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Retinal implant could let visually impaired 'see' Braille

Argus II view
An Argus II user would see a grid of dots describing a shape or, in this research project, Braille letters.Second Sight
The Argus II headset.Second Sight

An "artificial eye" is still a long ways off, but researchers have made the low-resolution devices now available useful in a new way. Instead of trying to replace vision entirely, they only "translate" text, presenting it to the user in a more familiar format: Braille.

Today's retinal implants are promising and allow people suffering from certain kinds of visual disability to see very rough shapes and contrasts. But with a resolution of only a few hundred total pixels, they are unable to display the world in anything but the lowest fidelity.

But replicating vision isn't just about the view. Sighted people take the ability to read things like street signs and menus for granted, but not only is this difficult or impossible for most visually-impaired people, there are relatively few accommodations available, as there are for things like crossing the street or using an ATM.

With this in mind, the team at Second Sight decided to modify an Argus II retinal implant system, in which visual signals are presented to the retina in the form of electrical signals. They hooked the built-in camera up to software that translates text it sees into Braille, and then sent that signal on to be displayed by the implanted electrode arrays.

An Argus II user would see a grid of dots describing a shape or, in this research project, Braille letters.Second Sight

Low resolution isn't a problem for Braille, since letters are represented as dots in a three-by-two grid rather than using the lines and curves of standard glyphography. In testing, they would show up to four letters at a time — not efficient for reading longer sentences, but enough to quickly differentiate between "left" and "right," "open" and "closed," or "men" and "women."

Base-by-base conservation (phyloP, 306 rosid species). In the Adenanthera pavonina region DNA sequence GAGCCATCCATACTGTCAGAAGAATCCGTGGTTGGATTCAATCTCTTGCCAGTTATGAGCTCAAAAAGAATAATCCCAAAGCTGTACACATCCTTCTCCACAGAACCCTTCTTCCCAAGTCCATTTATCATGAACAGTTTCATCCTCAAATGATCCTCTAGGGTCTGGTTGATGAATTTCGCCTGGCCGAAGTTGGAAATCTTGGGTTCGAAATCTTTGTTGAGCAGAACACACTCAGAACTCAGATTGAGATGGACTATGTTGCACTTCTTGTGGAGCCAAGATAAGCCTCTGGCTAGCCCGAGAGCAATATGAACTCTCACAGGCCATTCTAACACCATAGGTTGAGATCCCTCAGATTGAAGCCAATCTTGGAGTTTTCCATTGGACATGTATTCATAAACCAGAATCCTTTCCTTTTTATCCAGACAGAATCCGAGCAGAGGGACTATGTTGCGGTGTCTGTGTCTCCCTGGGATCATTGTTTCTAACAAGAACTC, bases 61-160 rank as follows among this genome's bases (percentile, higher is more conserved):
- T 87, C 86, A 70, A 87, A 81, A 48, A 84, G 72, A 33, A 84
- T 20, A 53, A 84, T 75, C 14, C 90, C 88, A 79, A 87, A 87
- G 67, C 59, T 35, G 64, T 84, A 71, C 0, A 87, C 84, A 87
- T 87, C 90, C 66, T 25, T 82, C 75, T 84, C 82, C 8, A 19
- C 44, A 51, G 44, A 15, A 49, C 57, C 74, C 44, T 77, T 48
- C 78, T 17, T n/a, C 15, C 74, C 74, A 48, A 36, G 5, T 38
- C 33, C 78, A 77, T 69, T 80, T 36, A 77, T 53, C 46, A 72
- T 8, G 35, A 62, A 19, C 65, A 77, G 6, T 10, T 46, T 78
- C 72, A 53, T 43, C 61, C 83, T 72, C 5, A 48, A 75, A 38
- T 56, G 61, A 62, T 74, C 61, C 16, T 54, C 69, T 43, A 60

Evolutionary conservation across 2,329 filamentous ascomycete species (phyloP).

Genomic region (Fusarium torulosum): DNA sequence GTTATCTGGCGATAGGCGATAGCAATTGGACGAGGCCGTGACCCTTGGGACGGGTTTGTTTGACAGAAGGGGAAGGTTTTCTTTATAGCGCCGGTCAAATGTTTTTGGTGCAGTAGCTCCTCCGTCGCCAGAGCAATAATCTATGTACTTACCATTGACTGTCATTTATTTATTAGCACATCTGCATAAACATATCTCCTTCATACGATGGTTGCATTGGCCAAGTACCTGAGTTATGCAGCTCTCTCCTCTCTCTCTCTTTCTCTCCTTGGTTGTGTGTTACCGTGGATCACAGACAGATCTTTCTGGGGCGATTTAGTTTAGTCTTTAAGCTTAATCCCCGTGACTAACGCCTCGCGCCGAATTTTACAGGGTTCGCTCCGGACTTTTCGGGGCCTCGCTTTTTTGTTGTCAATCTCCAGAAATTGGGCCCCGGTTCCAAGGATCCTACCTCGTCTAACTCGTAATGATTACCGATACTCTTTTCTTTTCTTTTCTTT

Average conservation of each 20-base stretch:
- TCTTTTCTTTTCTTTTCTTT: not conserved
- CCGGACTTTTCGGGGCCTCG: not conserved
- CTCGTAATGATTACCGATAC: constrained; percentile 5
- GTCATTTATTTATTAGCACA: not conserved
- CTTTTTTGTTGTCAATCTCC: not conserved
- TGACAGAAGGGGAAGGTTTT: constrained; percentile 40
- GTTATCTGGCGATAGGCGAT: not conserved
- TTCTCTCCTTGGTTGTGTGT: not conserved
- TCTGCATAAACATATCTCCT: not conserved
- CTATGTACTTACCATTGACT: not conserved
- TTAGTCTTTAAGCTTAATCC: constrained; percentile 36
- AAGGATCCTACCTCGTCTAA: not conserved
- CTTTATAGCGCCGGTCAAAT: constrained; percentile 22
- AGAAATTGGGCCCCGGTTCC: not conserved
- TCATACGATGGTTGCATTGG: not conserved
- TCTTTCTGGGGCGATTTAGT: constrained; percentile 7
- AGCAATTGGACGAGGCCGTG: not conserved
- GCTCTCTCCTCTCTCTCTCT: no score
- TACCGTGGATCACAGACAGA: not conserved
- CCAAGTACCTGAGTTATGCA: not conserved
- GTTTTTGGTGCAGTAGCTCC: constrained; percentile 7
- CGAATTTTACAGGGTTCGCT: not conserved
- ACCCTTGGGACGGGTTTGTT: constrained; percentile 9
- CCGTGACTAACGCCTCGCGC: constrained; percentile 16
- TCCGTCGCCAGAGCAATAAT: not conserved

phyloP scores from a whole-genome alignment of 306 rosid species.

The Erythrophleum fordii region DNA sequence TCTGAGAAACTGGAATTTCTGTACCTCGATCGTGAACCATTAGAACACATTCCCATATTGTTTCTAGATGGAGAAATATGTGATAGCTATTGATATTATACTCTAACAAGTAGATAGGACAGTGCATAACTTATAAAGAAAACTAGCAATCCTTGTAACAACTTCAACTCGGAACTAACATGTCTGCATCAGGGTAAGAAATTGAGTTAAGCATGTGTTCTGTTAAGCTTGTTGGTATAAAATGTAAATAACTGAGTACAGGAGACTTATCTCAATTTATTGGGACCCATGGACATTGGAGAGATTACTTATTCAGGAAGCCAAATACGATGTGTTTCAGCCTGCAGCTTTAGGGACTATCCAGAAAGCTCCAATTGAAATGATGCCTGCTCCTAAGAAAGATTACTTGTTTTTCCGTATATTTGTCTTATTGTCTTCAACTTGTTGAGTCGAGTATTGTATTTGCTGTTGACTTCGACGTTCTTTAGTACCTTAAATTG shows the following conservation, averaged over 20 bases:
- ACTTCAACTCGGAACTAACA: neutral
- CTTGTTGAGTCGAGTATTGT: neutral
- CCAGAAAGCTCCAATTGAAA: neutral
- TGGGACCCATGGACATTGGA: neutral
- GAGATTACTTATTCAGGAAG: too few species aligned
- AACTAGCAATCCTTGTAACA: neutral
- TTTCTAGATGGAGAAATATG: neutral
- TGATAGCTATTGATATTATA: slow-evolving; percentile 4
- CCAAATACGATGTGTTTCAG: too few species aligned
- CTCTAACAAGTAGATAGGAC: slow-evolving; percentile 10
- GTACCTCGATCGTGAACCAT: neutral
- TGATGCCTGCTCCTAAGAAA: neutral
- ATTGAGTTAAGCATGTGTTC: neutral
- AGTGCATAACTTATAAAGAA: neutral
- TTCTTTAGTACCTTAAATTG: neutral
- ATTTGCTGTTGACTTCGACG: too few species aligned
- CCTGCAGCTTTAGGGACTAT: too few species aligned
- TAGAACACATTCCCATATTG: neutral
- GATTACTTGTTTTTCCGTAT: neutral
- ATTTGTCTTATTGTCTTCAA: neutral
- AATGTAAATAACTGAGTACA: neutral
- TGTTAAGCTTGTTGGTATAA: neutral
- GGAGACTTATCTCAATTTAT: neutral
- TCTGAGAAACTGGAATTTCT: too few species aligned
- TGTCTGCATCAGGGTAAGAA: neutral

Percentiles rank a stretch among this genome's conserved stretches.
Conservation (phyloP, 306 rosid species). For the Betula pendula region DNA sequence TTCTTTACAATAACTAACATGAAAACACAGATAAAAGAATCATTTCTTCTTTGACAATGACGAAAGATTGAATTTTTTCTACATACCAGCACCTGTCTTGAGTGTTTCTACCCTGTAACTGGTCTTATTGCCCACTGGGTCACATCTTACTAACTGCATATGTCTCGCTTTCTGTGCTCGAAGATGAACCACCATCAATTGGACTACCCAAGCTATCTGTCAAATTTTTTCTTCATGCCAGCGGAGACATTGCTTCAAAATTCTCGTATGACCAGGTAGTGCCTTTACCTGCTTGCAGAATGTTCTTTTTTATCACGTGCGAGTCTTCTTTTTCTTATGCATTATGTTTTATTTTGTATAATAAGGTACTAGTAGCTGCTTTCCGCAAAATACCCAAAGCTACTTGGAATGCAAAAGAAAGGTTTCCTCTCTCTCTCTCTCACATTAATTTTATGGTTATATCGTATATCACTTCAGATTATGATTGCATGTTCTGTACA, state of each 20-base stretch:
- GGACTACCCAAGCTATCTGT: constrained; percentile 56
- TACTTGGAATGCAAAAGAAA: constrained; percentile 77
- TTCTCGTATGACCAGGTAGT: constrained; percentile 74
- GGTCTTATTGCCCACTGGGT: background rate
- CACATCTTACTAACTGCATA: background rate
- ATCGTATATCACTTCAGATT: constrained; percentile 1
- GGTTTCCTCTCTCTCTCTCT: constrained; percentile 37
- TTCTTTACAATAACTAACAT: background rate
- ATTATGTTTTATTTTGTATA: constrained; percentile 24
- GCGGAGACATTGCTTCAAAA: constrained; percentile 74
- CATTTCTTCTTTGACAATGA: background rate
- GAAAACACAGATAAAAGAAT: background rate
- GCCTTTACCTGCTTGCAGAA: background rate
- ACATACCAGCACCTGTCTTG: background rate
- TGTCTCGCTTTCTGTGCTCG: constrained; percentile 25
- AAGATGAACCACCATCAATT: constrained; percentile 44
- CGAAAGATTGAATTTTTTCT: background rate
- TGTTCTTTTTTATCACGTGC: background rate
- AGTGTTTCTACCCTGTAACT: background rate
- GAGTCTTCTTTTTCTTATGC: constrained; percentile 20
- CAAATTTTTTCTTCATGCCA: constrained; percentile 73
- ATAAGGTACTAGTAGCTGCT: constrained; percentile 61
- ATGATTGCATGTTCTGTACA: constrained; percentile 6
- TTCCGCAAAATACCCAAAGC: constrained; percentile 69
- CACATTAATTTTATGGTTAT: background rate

Their test subject had limited success with the system: Already a user of Braille and the Argus II implant, he was able to identify letters correctly 89 percent of the time. But as the length of the word grew, success rate fell.

Still, any improvement over the previous system, in which the highly pixelated image could barely show letters or words at all, would surely be welcome to users of the implant. While for reading books and articles, Braille is much faster, that option doesn't exist for many signs and other pieces of writing.

At the moment, retinal implants are still something of a rarity; while hundreds of thousands could potentially benefit from the technology, they are still in a relatively early stage of development and have not yet entered widespread clinical testing. But whenever they start to be prescribed to the general population, having helpful alternative modes like this one could be very important to the people for whom they are intended.

The paper describing the research, "Reading visual braille with a retinal prosthesis," appeared recently in "Frontiers in Neuroprosthetics." The lead author is Thomas Lauritzen of Second Sight, in collaboration with colleagues from Brigham Young University and two French vision research institutes.

Devin Coldewey is a contributing writer for NBC News Digital. His personal website is